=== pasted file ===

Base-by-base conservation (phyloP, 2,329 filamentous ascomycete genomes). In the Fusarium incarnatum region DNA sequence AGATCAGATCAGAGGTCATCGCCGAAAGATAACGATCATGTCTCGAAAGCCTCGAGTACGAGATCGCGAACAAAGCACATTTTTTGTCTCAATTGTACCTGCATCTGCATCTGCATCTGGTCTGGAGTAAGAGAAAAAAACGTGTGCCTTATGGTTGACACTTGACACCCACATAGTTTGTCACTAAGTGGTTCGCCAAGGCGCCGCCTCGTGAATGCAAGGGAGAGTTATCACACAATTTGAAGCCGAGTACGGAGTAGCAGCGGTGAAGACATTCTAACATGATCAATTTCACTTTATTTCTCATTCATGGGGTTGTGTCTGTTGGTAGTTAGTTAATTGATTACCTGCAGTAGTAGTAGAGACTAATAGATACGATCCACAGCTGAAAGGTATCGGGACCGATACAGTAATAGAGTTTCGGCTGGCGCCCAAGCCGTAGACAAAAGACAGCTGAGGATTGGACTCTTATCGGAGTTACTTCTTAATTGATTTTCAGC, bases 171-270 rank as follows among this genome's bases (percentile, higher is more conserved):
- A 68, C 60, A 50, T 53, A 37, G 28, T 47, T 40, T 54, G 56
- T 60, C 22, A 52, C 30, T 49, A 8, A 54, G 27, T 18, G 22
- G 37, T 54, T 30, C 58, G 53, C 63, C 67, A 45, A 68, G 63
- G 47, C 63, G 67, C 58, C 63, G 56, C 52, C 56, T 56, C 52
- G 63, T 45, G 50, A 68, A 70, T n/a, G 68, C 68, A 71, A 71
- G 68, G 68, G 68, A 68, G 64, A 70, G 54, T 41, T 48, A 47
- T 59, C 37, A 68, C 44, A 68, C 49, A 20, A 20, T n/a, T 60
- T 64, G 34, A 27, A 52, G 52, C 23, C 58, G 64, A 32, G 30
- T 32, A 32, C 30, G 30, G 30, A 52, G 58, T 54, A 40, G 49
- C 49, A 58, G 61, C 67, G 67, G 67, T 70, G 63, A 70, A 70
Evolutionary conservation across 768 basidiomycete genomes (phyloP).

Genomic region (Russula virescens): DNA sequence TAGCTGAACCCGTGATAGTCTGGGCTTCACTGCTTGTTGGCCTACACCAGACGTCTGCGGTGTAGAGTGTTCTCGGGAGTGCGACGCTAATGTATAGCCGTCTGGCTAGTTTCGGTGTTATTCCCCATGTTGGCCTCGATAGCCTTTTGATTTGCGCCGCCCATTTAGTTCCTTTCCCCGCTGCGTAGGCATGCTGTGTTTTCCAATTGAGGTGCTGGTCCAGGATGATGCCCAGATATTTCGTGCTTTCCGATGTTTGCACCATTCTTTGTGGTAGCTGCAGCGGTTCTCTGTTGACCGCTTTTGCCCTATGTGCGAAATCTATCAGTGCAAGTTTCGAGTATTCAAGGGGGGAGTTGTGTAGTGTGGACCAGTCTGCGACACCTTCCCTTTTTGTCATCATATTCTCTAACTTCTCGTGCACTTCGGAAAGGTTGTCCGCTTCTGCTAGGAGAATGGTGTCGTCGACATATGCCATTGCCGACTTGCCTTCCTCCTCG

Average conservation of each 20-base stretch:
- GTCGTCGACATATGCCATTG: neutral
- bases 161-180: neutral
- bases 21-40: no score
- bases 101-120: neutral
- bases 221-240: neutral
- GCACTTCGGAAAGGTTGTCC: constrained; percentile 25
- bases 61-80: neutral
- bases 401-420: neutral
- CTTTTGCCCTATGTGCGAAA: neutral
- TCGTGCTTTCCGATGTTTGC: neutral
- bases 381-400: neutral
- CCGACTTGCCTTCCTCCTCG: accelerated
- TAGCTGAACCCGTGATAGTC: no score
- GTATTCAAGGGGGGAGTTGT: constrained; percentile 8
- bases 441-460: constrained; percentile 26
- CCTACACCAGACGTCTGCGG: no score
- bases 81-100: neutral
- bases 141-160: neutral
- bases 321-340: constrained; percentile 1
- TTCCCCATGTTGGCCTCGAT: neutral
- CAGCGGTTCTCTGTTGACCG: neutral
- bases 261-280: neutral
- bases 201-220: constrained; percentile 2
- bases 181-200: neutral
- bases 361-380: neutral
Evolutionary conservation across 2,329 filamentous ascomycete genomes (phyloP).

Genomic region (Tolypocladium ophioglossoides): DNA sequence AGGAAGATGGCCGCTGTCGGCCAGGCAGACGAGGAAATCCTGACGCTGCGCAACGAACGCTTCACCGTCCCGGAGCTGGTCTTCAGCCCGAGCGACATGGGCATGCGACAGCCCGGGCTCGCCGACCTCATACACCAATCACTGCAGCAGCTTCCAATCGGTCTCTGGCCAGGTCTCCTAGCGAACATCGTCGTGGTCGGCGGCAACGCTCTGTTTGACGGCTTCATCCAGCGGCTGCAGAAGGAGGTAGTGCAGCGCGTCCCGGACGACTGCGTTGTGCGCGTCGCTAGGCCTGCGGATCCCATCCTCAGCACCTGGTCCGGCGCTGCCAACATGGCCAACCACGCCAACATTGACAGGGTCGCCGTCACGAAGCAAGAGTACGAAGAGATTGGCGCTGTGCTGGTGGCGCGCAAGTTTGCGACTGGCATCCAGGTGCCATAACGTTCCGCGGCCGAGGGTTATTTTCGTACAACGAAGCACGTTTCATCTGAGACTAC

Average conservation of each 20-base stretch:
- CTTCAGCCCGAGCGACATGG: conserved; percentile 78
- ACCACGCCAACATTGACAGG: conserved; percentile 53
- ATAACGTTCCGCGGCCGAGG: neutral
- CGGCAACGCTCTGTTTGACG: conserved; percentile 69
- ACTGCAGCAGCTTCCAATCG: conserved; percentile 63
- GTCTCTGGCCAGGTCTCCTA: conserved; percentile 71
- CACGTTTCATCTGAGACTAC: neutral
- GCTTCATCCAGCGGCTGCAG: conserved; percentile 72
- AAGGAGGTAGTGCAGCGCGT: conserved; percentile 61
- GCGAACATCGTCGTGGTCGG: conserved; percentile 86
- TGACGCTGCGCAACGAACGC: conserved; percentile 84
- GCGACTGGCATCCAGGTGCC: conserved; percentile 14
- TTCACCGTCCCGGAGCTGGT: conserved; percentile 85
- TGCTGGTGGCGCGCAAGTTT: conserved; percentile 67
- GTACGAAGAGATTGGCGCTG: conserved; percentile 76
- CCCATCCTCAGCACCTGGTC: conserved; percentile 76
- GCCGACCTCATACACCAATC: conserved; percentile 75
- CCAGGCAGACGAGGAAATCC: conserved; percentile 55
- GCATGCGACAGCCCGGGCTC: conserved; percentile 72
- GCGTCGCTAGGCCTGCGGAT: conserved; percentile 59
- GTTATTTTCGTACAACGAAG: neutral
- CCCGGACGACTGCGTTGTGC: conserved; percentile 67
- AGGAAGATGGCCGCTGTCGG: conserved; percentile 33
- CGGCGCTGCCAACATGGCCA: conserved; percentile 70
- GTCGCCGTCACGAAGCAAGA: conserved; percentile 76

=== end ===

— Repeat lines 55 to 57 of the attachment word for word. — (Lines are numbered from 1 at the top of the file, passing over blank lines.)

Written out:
- TTCACCGTCCCGGAGCTGGT: conserved; percentile 85
- TGCTGGTGGCGCGCAAGTTT: conserved; percentile 67
- GTACGAAGAGATTGGCGCTG: conserved; percentile 76